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Craigs at the Helm
The task of absorbing the equivalent of 15 years of cost inflation in just six months has intensified the commercial pressures facing Scotland’s meat processers says Alan Craig, newly appointed president of the Scottish Association of Meat Wholesalers (SAMW).
“Cattle prices went from 215p a kg to 300p a kg in the half-year to June 2008, an inflationary increase which you would normally have expected to have been spread over 15, maybe even 20, years,” said Mr Craig, speaking this week after chairing his first SAMW executive council meeting since taking over from Allan Jess, Association president for the past three and a half years.
“With consumers paying only a small part of this increased price at the retail level, processor margins have remained extremely tight throughout the past year. Margins certainly haven’t grown during 2008/2009 and that has left SAMW member companies facing a major business challenge.
“One solution is to seek to improve operating efficiencies, although this is a demand which processing businesses are always addressing in any case. In addition, meat wholesaling has always been a business run on tight margins, so the scope for further economies is extremely limited.
“I’ll be looking to carry forward many of the projects which Allan Jess has been pursuing, particularly in relation to the regulatory environment in which our industry operates.
“At a commercial level, of course, we’ll be looking for further growth in retail values with consumers taking a slightly larger share of recent cost increases. Being realistic, however, the current economy is unlikely to allow major retail price growth to be achieved in the short term, no matter how justified such a rise in retail values may be. We must therefore look elsewhere for improvements, which will help reduce our operating costs and make our own drive for efficiencies easier to achieve.
“A crucial requirement in this respect is for the regulation of our industry to become much more realistic and reasonable. SAMW has no problem whatsoever with cost-effective regulation which serves a real purpose within our industry. We all, as individual food businesses, place hygiene at the very top of our list of operating priorities. Having said that, we do not believe some of the regulatory processes we have to endure are at all warranted.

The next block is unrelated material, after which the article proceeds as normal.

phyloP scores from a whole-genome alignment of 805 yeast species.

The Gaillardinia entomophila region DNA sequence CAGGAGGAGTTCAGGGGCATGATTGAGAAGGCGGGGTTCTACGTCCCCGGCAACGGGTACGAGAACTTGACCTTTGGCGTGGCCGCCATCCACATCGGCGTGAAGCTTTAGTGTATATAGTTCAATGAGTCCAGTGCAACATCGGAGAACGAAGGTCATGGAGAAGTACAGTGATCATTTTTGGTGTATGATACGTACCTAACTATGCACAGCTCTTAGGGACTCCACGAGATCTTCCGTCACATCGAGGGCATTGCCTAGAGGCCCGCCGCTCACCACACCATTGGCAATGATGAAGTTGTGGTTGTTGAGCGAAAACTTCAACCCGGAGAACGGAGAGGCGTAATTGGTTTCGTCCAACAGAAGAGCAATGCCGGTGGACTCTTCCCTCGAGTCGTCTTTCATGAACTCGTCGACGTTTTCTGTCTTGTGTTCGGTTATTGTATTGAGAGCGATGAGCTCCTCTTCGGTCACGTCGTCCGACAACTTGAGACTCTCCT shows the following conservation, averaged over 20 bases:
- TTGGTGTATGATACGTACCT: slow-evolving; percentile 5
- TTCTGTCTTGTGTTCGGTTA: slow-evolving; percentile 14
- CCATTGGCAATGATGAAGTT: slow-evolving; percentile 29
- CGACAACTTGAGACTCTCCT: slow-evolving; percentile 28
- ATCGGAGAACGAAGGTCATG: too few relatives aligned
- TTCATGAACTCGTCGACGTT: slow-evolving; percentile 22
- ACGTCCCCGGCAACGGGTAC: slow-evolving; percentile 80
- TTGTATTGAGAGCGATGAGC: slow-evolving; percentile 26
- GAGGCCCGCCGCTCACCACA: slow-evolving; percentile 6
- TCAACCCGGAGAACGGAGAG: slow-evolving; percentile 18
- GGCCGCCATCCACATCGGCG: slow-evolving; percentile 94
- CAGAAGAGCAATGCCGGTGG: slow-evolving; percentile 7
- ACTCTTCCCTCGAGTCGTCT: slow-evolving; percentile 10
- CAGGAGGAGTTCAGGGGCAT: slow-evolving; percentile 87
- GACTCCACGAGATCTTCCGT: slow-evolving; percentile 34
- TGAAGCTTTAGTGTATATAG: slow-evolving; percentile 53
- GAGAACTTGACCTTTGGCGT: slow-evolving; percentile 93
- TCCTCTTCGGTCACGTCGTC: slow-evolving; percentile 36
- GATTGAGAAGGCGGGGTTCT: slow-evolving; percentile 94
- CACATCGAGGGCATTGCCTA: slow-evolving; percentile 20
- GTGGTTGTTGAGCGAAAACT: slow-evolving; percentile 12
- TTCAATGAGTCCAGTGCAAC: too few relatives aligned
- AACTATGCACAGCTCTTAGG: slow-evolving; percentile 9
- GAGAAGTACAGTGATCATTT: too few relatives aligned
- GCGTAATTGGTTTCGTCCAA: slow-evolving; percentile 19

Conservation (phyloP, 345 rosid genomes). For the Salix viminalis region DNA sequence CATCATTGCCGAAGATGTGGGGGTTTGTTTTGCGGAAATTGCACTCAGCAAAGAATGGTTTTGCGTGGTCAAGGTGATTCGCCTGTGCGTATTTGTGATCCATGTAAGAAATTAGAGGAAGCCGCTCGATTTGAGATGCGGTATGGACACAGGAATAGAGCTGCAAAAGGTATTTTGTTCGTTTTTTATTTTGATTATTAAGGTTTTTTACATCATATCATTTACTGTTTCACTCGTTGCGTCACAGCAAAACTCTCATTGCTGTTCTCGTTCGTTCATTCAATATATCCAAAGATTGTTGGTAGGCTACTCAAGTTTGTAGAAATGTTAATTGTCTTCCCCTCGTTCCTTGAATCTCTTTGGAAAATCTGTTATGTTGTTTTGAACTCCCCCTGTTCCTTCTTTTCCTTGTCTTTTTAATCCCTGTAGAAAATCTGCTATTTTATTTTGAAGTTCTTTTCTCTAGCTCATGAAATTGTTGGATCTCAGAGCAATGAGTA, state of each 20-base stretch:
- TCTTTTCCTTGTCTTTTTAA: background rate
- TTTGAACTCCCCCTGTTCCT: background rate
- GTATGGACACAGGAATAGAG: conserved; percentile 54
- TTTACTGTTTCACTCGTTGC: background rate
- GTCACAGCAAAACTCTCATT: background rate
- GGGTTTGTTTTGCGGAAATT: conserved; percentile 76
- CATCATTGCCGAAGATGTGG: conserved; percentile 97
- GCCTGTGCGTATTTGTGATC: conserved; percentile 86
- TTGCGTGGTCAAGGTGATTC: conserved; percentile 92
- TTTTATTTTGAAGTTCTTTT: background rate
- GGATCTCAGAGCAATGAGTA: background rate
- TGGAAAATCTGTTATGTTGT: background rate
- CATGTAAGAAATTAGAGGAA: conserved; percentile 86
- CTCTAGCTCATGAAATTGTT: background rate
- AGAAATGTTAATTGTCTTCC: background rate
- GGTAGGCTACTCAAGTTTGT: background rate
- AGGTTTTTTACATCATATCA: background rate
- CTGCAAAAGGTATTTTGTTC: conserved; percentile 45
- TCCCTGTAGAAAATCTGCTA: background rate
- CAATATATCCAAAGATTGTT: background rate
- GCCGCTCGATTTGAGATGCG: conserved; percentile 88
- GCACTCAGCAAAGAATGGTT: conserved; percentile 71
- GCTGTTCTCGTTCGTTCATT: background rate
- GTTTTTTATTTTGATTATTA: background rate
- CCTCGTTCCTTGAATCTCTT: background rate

“Take, for example, the anomaly of VMD (Veterinary Medicine Directorate) residue testing. This process focuses on items which are never seen within our industry, certainly not in recent years. VMD testing is therefore a totally outdated requirement, albeit a requirement which cost one of our member companies £60,000 last year. That’s a £60,000 cost, incurred for absolutely no benefit to the company, its retail customers or consumers. For a tight margin industry, this is unacceptable treatment, which could easily be avoided, given a much needed improvement in empathy from our political leaders.
“I could make similar comments about the Food Standards Agency, Meat Hygiene Service, SEPA and so on. We’re constantly talking to officials from these organisations, often agreeing on points of potential progress. Unfortunately, translating agreement into action is invariably a tortuous task. Sadly, the pace with which change happens, such as the ultra slow unravelling of TSEs, leaves our industry stuck in a high-cost regulatory time warp. This is damaging to businesses and a threat to the future viability of many rural communities.
“Changing this fact will be a high priority of my presidency. It was exactly the same for Allan, who worked extremely hard during his leadership of SAMW. Our message today, therefore, is that we will not step back from seeking progress on regulatory reforms. We have a modern industry, superbly equipped and run processing plants and we need an equally modern and superbly run regulatory framework. We won’t rest until we achieve that objective.
“There is, of course, one final issue of vital importance which will ultimately dictate the on-going size and value of our whole industry, namely the level at which livestock production continues in Scotland in the future. We are facing a critical mass challenge on livestock numbers and cannot afford any further erosion of breeding herds and flocks. The Pack Committee, whose interim report is due in less than three months, carries a heavy responsibility. There is a growing sense of anticipation concerning the Committee’s comments and recommendations. This is, after all, the one and only chance we will get to halt the current decline in livestock numbers and we cannot afford to get it wrong.”
The Association’s new junior vice president is John Craig, Operations Director with AK Stoddart, Broxburn, whom he joined in 1987 as a procurement officer. He has been in his present post with the company since 1995.